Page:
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Creator / Gert Fröbe

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"I am a big man, and I have a laugh to match my size."

Karl Gerhart Fröbe, better known as Gert Fröbe (25 February 1913 – 5 September 1988) was a German actor.

He was initially a violinist, but he abandoned it for cabaret and theatre work. He joined the Nazi Party in 1929 at the age of 16 hoping that "Hitler could bring a solution". This didn't quite happen the way he'd hoped. That was not particularly uncommon in the Germany of the day, but Fröbe left the party in 1937, actually. Once the theaters were closed down in September of 1944, Fröbe was drafted into the German army and served until the end of the war. During that time, he helped two German Jews by hiding them from The Gestapo.

Fröbe gained fame in one of the first German movies made after World War II, called Berliner Ballade (The Ballad of Berlin, 1948). His role as Otto Normalverbraucher (literally "Otto Average Consumer") became a German term equivalent to "Average Joe" or "Fred Bloggs". In 1958, he was cast as the villain in the Swiss-German film Es geschah am hellichten Tag (It Happened in Broad Daylight), which was turned into a novel, The Pledge, by Swiss author Friedrich Dürrenmatt.


This latter role as a serial killer of children drew the attention of the producers of the James Bond franchise and he was chosen to play one of the most well-remembered Bond villains, gold tycoon and Diabolical Mastermind Auric Goldfinger. Because of his former membership in the Nazi Party, the film was initially banned in Israel until the Jewish family that he saved came forward and thanked him for saving their lives, restoring his reputation in the process. He also appeared as Inspector Kras in Die 1000 Augen des Dr. Mabuse.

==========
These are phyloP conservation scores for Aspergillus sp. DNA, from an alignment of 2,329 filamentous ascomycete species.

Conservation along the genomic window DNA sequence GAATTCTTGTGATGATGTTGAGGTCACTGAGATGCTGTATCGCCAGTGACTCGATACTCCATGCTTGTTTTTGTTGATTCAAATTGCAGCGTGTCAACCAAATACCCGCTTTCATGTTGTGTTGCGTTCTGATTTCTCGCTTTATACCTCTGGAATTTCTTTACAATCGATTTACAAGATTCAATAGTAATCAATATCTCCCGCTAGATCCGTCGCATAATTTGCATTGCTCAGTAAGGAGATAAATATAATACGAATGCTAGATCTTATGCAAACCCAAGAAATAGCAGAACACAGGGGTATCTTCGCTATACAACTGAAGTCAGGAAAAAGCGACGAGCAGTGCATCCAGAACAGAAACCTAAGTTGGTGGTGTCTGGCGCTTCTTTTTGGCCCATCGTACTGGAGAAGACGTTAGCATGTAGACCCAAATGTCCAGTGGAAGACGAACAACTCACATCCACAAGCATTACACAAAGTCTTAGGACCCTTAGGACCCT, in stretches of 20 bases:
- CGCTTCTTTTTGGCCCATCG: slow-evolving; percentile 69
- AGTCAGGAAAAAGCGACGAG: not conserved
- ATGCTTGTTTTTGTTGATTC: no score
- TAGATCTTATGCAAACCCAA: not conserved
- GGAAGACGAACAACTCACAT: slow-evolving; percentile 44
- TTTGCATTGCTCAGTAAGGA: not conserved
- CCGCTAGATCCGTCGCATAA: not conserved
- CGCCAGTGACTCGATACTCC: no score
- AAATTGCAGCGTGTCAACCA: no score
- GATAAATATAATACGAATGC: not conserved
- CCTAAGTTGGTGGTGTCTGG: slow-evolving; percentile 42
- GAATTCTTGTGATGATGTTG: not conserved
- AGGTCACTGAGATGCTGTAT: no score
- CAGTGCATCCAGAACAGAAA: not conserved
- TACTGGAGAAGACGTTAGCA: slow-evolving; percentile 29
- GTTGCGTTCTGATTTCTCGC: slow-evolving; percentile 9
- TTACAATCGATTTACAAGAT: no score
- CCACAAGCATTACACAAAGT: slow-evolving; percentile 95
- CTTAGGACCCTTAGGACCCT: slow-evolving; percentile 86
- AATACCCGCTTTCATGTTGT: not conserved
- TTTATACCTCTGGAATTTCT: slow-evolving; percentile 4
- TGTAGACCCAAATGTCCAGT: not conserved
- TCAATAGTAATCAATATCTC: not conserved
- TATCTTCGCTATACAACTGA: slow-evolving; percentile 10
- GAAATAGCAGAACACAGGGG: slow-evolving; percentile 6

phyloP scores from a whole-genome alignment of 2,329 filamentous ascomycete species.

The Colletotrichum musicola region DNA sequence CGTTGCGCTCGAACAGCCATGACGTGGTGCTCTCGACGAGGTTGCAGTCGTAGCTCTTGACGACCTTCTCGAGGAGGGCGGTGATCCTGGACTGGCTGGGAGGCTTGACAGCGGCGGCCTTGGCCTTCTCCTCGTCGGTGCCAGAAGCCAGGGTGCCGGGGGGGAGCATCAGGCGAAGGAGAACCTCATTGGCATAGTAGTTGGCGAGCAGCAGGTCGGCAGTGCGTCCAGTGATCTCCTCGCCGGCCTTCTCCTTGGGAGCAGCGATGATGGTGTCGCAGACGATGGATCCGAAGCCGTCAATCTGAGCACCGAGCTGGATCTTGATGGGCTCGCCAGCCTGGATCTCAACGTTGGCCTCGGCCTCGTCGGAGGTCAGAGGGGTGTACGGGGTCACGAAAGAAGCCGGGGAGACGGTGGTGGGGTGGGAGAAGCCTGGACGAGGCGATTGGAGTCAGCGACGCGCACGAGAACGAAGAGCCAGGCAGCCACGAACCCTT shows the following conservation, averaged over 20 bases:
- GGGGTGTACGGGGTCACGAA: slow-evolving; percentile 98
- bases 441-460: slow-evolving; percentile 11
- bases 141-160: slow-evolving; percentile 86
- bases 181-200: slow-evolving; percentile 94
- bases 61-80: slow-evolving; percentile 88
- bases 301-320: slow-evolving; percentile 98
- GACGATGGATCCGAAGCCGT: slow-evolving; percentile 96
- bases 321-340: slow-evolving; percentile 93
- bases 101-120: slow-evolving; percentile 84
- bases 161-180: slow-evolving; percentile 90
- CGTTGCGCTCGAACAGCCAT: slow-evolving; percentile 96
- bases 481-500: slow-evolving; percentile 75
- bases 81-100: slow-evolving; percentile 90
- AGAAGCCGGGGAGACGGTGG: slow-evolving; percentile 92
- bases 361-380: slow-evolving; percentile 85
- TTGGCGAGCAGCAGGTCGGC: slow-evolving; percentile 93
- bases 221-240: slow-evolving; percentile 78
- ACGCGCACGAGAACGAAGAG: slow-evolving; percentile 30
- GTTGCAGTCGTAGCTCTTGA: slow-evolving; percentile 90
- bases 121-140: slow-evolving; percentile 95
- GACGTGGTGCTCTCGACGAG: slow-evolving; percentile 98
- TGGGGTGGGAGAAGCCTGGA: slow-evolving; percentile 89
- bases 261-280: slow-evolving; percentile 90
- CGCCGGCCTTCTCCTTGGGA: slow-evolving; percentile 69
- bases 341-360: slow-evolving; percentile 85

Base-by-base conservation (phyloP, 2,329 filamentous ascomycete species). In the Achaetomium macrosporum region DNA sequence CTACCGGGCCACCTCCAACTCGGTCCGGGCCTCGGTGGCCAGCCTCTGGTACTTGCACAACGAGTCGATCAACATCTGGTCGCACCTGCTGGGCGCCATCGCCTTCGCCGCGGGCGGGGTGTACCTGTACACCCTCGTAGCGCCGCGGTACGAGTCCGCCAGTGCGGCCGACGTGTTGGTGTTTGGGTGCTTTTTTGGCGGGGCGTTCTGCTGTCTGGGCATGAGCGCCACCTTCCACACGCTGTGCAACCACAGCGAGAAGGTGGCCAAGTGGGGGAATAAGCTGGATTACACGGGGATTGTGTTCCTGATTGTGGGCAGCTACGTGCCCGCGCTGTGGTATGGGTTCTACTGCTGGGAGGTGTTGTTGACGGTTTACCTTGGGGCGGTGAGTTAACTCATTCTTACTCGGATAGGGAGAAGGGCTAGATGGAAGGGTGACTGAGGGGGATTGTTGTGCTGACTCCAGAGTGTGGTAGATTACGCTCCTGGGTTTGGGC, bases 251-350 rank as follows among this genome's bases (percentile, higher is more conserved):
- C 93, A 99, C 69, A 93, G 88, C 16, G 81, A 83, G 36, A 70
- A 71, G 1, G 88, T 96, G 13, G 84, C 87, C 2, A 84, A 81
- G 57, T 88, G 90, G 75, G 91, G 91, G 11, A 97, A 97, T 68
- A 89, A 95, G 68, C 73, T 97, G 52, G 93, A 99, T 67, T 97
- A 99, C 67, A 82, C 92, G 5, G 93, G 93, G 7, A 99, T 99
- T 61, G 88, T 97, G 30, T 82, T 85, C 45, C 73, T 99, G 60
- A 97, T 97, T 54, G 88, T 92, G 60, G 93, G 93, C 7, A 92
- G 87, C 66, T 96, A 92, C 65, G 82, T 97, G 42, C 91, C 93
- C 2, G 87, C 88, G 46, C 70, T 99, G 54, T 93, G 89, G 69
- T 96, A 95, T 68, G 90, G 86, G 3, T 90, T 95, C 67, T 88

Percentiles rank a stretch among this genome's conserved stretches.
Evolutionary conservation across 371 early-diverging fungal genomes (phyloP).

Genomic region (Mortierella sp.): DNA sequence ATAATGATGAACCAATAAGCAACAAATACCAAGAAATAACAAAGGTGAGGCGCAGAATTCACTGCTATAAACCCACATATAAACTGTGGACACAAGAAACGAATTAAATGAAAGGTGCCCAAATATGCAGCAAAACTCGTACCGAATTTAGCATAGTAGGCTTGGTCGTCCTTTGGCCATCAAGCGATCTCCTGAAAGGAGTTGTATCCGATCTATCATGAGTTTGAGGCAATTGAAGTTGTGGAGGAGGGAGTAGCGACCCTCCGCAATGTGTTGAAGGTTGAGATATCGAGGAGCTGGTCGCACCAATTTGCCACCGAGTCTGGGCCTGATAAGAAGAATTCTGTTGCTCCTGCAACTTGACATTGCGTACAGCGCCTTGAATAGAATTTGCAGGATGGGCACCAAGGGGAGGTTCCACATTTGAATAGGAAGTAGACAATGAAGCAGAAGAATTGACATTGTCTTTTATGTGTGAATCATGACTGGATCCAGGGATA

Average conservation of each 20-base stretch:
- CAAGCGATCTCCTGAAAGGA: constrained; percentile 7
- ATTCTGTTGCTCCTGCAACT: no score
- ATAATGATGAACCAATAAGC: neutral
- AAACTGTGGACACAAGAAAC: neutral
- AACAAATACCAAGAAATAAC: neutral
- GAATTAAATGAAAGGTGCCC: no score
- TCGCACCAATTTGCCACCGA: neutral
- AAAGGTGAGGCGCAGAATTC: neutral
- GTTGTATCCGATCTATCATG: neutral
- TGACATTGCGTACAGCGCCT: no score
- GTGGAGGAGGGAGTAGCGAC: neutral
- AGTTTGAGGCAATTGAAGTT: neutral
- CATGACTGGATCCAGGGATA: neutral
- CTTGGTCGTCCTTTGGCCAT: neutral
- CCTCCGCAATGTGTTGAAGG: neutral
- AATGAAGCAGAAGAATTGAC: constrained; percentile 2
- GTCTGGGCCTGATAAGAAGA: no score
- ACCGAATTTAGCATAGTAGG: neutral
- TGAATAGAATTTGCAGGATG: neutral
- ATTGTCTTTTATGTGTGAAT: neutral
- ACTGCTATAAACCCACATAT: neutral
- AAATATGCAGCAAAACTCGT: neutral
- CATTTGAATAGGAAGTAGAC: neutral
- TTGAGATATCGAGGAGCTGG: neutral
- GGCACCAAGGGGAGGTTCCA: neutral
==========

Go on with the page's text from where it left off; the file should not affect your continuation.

Fröbe appeare in a number of movies packing All Star Casts in the 1960s, including The Longest Day, Is Paris Burning?, Those Magnificent Men in Their Flying Machines (he was typecast as a German officer, being a war veteran helped) and Monte Carlo or Bust. Because of his thick German accent, Fröbe was dubbed in some of his classic roles, including by American sitcom star Roger C. Carmel in Chitty Chitty Bang Bang and British actor Michael Collins in Goldfinger. (He was however allowed to speak English in his own voice in the 1971 film $.)



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